Investing 101: Understanding the Stock Market | Business Casual | Skillshare

Investing 101: Understanding the Stock Market

Business Casual, Business Casual

Play Speed
  • 0.5x
  • 1x (Normal)
  • 1.25x
  • 1.5x
  • 2x
8 Lessons (21m)
    • 1. Why You'll Love This Course!

      0:30
    • 2. What Is The Stock Market?

      2:35
    • 3. What Is A Broker?

      3:03
    • 4. What Is A Stock?

      3:03
    • 5. Why Do Companies Go Public?

      3:17
    • 6. What Is An Index?

      2:48
    • 7. Index Types

      2:28
    • 8. What Is An ETF?

      3:09
407 students are watching this class

About This Class

The stock market is the key to building personal wealth, but it is also often misunderstood.

In this 20-minute class you'll learn:

 - how the stock market & exchanges like the NASDAQ and the NYSE work;

 - why companies go public and how their shares work;

 - why brokers exist and why their services are valuable;

 - how indexes like the S&P500 work and why they matter;

 - how ETFs work and why they are your most important tool.

Once you're done watching the videos check out the class project: you'll find very useful tools there that will help you with your investing!

Transcripts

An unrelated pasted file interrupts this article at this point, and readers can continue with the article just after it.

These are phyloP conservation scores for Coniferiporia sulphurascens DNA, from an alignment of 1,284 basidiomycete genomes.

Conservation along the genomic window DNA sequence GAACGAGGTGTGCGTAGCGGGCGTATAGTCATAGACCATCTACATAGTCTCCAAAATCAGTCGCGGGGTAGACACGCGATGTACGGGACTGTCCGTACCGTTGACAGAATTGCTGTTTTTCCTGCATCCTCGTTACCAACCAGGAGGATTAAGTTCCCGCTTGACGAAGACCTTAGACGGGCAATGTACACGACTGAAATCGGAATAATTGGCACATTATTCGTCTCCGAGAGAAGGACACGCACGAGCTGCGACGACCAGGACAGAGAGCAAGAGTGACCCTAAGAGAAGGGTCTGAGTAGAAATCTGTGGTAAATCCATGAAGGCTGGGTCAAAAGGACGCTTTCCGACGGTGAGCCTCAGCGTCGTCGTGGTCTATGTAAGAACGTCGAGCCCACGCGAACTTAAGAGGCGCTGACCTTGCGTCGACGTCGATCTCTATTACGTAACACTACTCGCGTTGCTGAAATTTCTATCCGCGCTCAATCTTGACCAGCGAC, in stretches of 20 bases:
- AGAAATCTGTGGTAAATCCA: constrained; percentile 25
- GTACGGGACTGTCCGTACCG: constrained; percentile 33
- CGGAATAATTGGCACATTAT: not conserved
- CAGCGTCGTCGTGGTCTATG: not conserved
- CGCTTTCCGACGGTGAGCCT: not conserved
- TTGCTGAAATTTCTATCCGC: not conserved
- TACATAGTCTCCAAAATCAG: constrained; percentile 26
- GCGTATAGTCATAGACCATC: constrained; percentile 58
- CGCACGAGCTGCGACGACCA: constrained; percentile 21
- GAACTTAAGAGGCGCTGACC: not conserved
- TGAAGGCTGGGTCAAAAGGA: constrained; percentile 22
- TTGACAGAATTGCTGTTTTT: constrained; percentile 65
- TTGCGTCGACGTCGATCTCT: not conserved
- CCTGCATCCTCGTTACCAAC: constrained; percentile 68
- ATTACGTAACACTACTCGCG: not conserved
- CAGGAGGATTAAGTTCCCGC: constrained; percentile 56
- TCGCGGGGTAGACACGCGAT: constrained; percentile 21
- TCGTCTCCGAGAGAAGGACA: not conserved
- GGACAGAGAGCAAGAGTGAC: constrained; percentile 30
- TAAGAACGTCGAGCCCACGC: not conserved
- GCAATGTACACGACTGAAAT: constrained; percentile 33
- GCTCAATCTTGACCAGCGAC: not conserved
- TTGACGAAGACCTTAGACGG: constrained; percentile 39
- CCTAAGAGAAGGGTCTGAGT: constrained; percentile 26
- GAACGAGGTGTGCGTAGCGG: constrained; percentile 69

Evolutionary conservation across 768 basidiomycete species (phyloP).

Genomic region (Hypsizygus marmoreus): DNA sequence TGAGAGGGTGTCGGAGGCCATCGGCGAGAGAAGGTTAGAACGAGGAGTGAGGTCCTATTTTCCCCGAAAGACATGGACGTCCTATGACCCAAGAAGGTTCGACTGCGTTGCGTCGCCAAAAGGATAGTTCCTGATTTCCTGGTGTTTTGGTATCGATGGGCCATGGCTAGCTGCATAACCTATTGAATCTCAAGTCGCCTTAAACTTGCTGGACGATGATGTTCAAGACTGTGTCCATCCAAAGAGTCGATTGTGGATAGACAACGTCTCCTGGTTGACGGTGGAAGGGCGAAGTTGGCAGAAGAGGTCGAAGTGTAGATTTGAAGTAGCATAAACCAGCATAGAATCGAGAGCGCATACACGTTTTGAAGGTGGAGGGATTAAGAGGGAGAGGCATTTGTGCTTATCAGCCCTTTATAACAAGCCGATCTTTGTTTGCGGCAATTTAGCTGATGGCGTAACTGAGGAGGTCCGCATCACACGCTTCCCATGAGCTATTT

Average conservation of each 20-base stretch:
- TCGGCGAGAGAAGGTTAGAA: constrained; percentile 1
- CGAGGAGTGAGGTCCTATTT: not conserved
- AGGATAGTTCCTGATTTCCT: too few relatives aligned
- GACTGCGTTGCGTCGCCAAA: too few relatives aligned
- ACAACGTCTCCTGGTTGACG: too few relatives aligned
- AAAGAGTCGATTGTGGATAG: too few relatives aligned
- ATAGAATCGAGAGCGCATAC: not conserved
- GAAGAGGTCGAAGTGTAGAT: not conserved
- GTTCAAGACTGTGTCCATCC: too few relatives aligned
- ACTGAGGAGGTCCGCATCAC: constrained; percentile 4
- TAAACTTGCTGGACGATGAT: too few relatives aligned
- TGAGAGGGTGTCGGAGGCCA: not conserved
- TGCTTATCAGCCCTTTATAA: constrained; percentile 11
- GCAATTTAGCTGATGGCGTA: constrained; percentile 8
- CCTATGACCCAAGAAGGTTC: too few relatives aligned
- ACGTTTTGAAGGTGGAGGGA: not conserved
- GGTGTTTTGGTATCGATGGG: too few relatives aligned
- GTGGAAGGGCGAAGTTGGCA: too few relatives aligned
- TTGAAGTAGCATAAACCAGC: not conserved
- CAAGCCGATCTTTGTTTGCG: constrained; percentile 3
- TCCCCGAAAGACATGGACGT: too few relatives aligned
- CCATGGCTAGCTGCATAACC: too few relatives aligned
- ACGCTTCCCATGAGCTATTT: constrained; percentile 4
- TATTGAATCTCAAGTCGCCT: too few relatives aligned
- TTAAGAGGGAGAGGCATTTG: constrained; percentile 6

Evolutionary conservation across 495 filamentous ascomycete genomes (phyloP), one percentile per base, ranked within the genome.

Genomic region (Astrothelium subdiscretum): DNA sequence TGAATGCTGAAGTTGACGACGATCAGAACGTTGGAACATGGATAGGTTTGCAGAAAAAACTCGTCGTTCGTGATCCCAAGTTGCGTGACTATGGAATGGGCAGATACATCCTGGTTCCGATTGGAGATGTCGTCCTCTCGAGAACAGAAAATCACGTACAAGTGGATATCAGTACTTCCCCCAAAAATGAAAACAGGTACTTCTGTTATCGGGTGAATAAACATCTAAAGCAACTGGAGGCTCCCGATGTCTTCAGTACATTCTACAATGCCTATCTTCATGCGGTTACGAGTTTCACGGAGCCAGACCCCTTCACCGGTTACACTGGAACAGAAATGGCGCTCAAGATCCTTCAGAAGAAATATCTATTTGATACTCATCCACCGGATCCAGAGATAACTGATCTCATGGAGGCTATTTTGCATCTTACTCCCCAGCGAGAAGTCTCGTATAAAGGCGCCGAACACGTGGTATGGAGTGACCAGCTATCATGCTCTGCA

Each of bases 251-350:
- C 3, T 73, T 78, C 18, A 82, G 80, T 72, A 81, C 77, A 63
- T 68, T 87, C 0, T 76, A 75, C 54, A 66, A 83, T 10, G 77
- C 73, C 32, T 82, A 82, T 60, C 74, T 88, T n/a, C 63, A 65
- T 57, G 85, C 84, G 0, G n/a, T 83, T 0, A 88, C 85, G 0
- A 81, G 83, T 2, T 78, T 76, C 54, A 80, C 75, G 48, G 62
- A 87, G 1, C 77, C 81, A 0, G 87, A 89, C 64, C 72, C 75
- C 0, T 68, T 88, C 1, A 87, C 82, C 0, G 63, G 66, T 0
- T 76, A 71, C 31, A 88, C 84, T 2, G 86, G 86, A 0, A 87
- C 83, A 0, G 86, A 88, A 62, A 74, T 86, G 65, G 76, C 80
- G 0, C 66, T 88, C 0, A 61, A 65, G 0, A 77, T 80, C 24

1. Why You'll Love This Course!: investing is becoming more popular than ever, and with good reason. It's hands down the best way to grow your wealth. But while getting access to the stock market has never been easier, going in without understanding how it works is a recipe for disaster. That's why in this class I'm going to show you how to stock market works, starting from the very basics. And by the way, if you don't know who I am, I'm the guy who runs business Casual the premier YouTube channel on business history. Now let's dive in. 2. What Is The Stock Market?: Let's start with the most basic question. What is the stock market? As the name suggests, it's where people go to buy or sell stocks and various companies. Pretty much every developed country in the world has a stock market, and in fact, even many developing countries have one. The stock markets of the world's biggest economies are actually made up of multiple stock exchanges. A stock exchange is the actual marketplace. Right trades happen. In the past, it was a physical location where traders would yell at each other and where every transaction happened. On paper. Today, virtually all stock exchanges, air, electronic and trading happens over the Internet. This allows multiple exchanges to function as a single, cohesive unit. That's why people can talk about the American stock market is one entity when in fact it's made up of over a dozen different exchanges. Every day, millions of investors go to the stock market to buy or sell their stocks. The way actual trades happen is through order books. Now every listed company has its own order book, and it's basically a collection of old, the orders currently active for that company's stock on the market. If you want to buy shares of AT and T, for example, you make an order at one of the exchanges. You have to mention how many stocks you want to buy and at what price. Then, when you submit the order, it gets posted on the order book, where everyone else can see it and everyone can decide whether they want to trade with you for the given quantity at the given price. The order book is the collection of millions of such orders, and every second the vast data centers of the NASDAQ or the New York Stock Exchange ensure that all of the orders air active and are matched together whenever possible. That's why when you look at the price chart of a given stock, you'll see that it changes constantly. That's because people are buying and selling the stock all the time at different prices, depending on the supply and demand of orders in the order book at that particular moment. But how does one actually go about making an order to buy or sell stock well to trade on a stock exchange, you need to be a member now. Memberships cost a ton of money and have strict regulatory requirements so individual investors can't actually become members. Instead, specialized companies spend the necessary time and money to become members and then offers their services to individual investors. These companies are what we call brokers, and if you want to trade in the stock market, you have to go through them in the next video. We're gonna learn what stockbrokers really are and why they're services are valuable. 3. What Is A Broker?: In order to invest, you need a brokerage account, and while that might sound like a hassle, it's actually a pretty good deal. You see, brokers do a lot for their clients. First and foremost, they allow for easy access to many stock exchanges across the world. If that sounds simple to you, trust me, it isn't pretty much. Every electronic stock exchange was coded by a different team of developers and multiple programming languages. Connecting all these various exchanges is truly a programming nightmare, which is why brokers spend millions of dollars developing platforms that can do that. Now some brokers make their platforms very simple to use and with minimal features in order to avoid confusing their customers. Other brokers tried to cram in as many services as possible into their platforms in order to attract more advanced clients. In any case, this is the first big advantage of brokers. They save you from all the complex coding use otherwise have to do yourself and present you with a single platform where you can do all of your trading. The next big advantage of brokers is the fact that they're very strictly regulated. America specifically is very serious about protecting investors, which is why both the SEC and FINRA exists to keep brokers in check and to make sure they're not fraudulent. Brokers then have to go through all the hassle of getting licensed, which involves passing numerous exams and is generally not on easy thing to dio. On top of regulations and licensing, the American government goes even further by providing what is known as S I P C, which is basically insurance for up to half a $1,000,000 worth of your assets held by a broker. The last big benefit brokers offer to investors is access to research. Things like dividend calendars and up to date analyst reports are very useful but oftentimes difficult to find for free on the Internet. Usually, brokers pay to get access to all of these publications and then provide them back to their clients for free or for much cheaper. So between the insurance, these of usage and the access to information, it's pretty good to have a brokerage account. Deciding which broker to use is the first major decision every investor has to make, and it's really down to three things. Firstly, commissions, different brokers charge a different amount for their services. And depending on how much money you have to invest, commissions can play a very big part in your decision. If you're starting out with a $1,000,000 commissions generally don't matter. But if you're going in with just 1000 the trading fees can really add up naturally. The second major factor is your starting capital. Some brokers just require a certain amount of money in order to open an account. Lastly, and most importantly, you have to decide how deep you want to go down the investing rabbit hole. If you want to just buy stocks and forget about them. Then you'll be happy with the locals broker providing minimal services. Then the more advanced you want to get with your investing, the better broker you're gonna need. But for now, let's stick with the simple stuff like stocks. In the next video, we're gonna learn what stocks are and why investing in them is a good idea. 4. What Is A Stock?: for most investors, stocks are the first asset class they encounter. It makes a lot of sense. Our world is driven by companies, so it's natural for people to want a piece of the action. But when you buy a share of a given company, you don't actually own a fraction of that company as an entity or a to least not directly. Instead, each share represents a claim on the company's assets. This distinction might sound trivial, but it's actually very important. Corporations are legally considered as people. They can own cars and houses in the same way that you can, and they can even borrow money and go into debt. There are many examples of companies borrowing too much money and going bankrupt, but legally that event has nothing to do with you, the shareholder. You just don't claim on that company's assets. And if the company doesn't have any assets, what was in your shares are worth zero. But the banks who loaned money to that company can't come after you. In other words, the most you could lose by purchasing a share is the amount of money you spent on it. Realistically, it's hard to imagine the world's biggest companies going bankrupt, which is why their shares are considered safe investments. Let's say you want to buy shares of McDonald's, for example. You log into your brokerage account, you make an order, and bam, you're now the proud owner of one share of the McDonald's Corporation. You're now officially a shareholder, but that doesn't mean you can go into any of their restaurants and eat a happy meal for free. So what benefit does only McDonald's start give you? Well, Like most companies, the McDonald's Corporation sets aside some of its profits every quarter and based them out to their shareholders. This is known as a dividend, and it gives you a steady stream of cash. But wait, it gets even better. McDonald's opens new restaurants every year, so you can reasonably expect the company to have higher earnings in the future, which not only means more dividends for you but also increases the value of the company itself. Thus, if you bought your share for $150 it might be worth 160 next year. As a proud McDonald's shareholder, you can attend to the company's annual meeting, where you can vote on many important decisions, which will impact the future of McDonald's. Now, most companies have a very simple voting structure. One share gets one vote. In your case, you own one out of the 785 million McDonald's shares in existence. So you command exactly this much of the voting power in the company. Obviously, you wouldn't be able to change much with your vote. But the more you invest in the company, the bigger your impact is gonna be. With enough money, you could theoretically, by up enough of the shares to single handedly become the majority shareholder. That is the magic of publicly traded companies with enough money. Anyone convey I their way in. Now that sounds awesome. But you might be wondering, Why would any founder give up their company by listing it on the stock market for everyone to buy in the next video were learned the answer to exactly that question 5. Why Do Companies Go Public?: to understand why companies go public. We need to understand why companies exist in today's world. If you want to do business, you have to register a company. And here's why. Even the biggest companies today started out as just a few people with an idea. Now, having a good business idea is great, but you're not going to get very far if you don't have the money to develop it. That's why most young companies, also known as startups, begin looking for outside investors very early on in their existence, usually before they've even developed their first product. Of course, most startups never find a single investor, and they go bankrupt. In fact, finding an initial investor is so hard that in the startup world, that person is called an angel investor because he literally saved the company from failing to get angel investors on board. The founders, who up until now owned 100% of the start up, need to give up some of their ownership in exchange for money. The startup needs this money to hire employees Renton office and develop its first products . This initial stage is known as the Seed Round, and startups here are usually valued it upto a $1,000,000 once the start of has some angel investors. That's when it starts attracting venture capital firms and the start up world. VCs are the big boys. You've probably heard the names of the more popular VC funds, and it should come as no surprise that some of the biggest companies do. They have their own venture capital divisions. The stage at which venture capital gets involved is called the Siri's A, and at this point, startups are usually valued at around $10 million. Of course, some companies need even more money, so down the line they hold additional funding rounds to attract more venture capital. A few companies like Snapchat, for example, go very far down the funding alphabet, sometimes reaching $1,000,000,000 valuations while they're still private. But eventually all the angel investors and venture capitalists are gonna want to cash out. This is the biggest reason why start ups go public. Joining the funding round of a very sought after start up is difficult, but sending your startup shares after you give them is even harder. There are numerous restrictions on start of stock, like who you can sell them to and when at the earliest you can try to do so. But when a startup goes public on the stock exchange in a process known as an initial public offering, well, then most restrictions get lifted and all the early investors can cash out. They sell their stock to the hungry public, which is scrambling to get their hands on the newly listed shares. This is where you, as an individual investor, can finally get in on the action. But investing all your money and a newly public company is a very risky decision. In fact, investing over your money in any single company is generally a bad idea. Most investors spread their money out across multiple companies in many different industries. This is cold diversification, and it's one of the core principles of investing. But keeping track of hundreds of different companies and their stocks is very time consuming and difficult. Luckily for you, the investing world has figured out a brilliant solution. Indexes and the next video We'll learn all about what an index is and why it's awesome 6. What Is An Index?: keeping track of too many companies is bothersome, which is why Wall Street's invented indexes the index is just a calculation. It's not an actual entity you confined on a stock exchange. You can't buy it directly, so it only serves as a benchmark for two stocks it represents. So what sort of calculations are we talking about? Well, every index has its own methodology, but the underlying math is usually very simple. Let's say you want to make an index for five different companies. You take the current prices of their shares, and every day you keep track of how much these prices change. The most basic index you could make is just calculating the average daily change between these five companies and applying that percentage to a given number. The number itself doesn't matter. Some index has started 100 or 1000 for convenience, but it can really be any number. For example, one of the oldest indexes in existence is the Dow Jones Industrial Average started out at 40.94 But like I said, the number doesn't matter. What's actually important is how much that number changes, but here's a question for you. How much weight should you give to each component of your index. In the previous example, we gave each company the same weight one out of five or 20%. Most indexes, however, don't use such a simple solution. Instead, indexes today follow one of two approaches. Early indexes like the Dow were weighted based on the price of their components. In other words, a company whose shares are worth $100 would have a 10 times bigger impact than a company whose shares are worth only 10. The math here is still pretty simple, which is why most early indexes use it. But as you've probably noticed, this approach isn't very accurate. In our example, waiting by Price would give undue significance to some components above others. But companies obviously aren't equal, so we can't just use the simple average either. Most modern indexes, including the popular ones like the S and P 500 take into account not only share price but also the amount of shares in existence. You see, prize by itself is a very arbitrary metric that doesn't reflect how much a company is worth . To figure that out, you have to multiply the share price by the number of shares death company has issued. The result is known as market capitalization, and that number reflects how big the company is right now, According to the markets, waiting companies based on their market cap makes a meaningful size comparison, and the math remains relatively simple. In our example, using market camp provides a better index than comparing just prices. We're using a simple average. Now that we know how indexes work in the next video, we're going to look at all the different variants you can possibly imagine. 7. Index Types: one of the biggest benefits of indexes is just how versatile they are. In the example from the last video, we easily created an index of five companies. But because indexes air just math, you can add as many companies as you want. This versatility means that there are numerous indexes and existence, and now we're going to look at the most popular ones. The most popular index today is the S and P 500. As the name suggests, it's comprised of the 500 biggest companies listed on any stock exchange in the U. S. Indexes like the S and P 500 are what we call national indexes. And unsurprisingly, almost all countries have thumb. Bigger countries like the U. S. Which has multiple stock exchanges, can go even further in America. The major stock exchanges each have Their own index is comprised of companies listed solely on that exchange. The NASDAQ 100 is the best example here, but national or exchange based indexes are just the tip of the iceberg. If you want to see the bigger picture, you can combine companies from multiple countries into a single index. These indexes track the markets of entire regions. But you can go even higher, combining stocks from the whole world to track the global stock market. At this level, indexes air comprised of several 1000 companies and are extremely diversified. Of course, While indexes can be used to track the big picture, they can also get very specific. There are indexes that only Count Cos meeting specific guidelines, like the Dividend Aristocrats Index, which contains companies that have increased their dividends every year for the past 25 years. You also have sector specific indexes, which keep track of companies involved in finance or energy, for example. The variety is endless, so much so that you even find indexes like the Obesity index, which looks at companies that are making the best out of America's weight problem. Another big hit is the Gender Diversity Index, which only includes companies with female leadership, a noble effort that has sadly underperformed the market. But since indexes air just math and don't actually exist, you might be wondering why we're even talking about, Um, well, investing directly into an index is impossible, but there is a way for you to match the performance of an index of very closely In the next video, we'll learn about this almost magical class of products that is the pinnacle of convenience e d efs. 8. What Is An ETF?: being able to buy an index directly would be extremely convenient, but it's not possible. The investing world, however, has figured out a solution that is as close as you could possibly get. That solution is called an exchange traded fund or E T. F for short. Here's how we d s work. In a nutshell. Certain companies, usually large banks or specialized asset managers, look at a given index to see what its components are and how it's weighted. Then they create a fund made up of the same companies in the same ratios, essentially replicating the index manually. The TF graders then turn around and sell shares of that fund on popular stock exchanges, hence the name exchange traded fund. Now these shares function exactly like the shares of a regular company. You can buy them in your own brokerage account, and you receive whatever dividends DTs underlying companies issue. But there's a catch. The TF greater isn't doing all of this work for free. Maintaining an E T. F is a very challenging and ever, which is why the TF greater charges an annual fee for providing the service. Luckily, D D F industry is highly competitive and so these fees, better known as expense ratios, are usually very small. You're typically TF expense ratio is somewhere between 0.2% and 1% but the more popular ET Efs can go as low as 0.3 The most popular E T F, which is also the oldest one, unsurprisingly, tracks the most popular index, the S and P 500. In 1993 State Street created the Standard and Poor's Depository Receipts, or SPDR, for short. In less than three decades, the spider has become the most traded asset on the planet, with an average of 87 million shares changing hands every day. Buying a single share of the SPDR will cost you a couple of $100 but it will give you exposure to the 500 biggest American companies for comparison. If you tried manually replicating the S and P 500 yourself, you would have to buy over $13 million worth of shares to accurately maintain the index ratios. In other words, the convenience of ET efs is very much worth the small annual fees they charge you. And today, E. T s are the backbone of investor portfolios. But of course, there are numerous other asset classes investors can buy. Beyond the stock market and individual companies, the beauty of E D EFs is that they can be applied to almost any asset class out there. And within your one brokerage account, you can gain exposure to stocks, bonds, commodities, currencies and even real estates just by purchasing shares, any TFC. But all these topics are for another time. I'm sure you agree that each of the asset classes I just mentioned deserves its own series of videos. But for now, I think we've done a good job covering the basics of how the stock market works. Thank you for joining me on my first class here, and if you were left with any unanswered questions, please mention them in the comments. I would be happy to answer them. And, of course, if you enjoyed this class, feel free to share it with your friends and family. If you think it would be useful to them once again, thank you for watching. And until next time, stay smart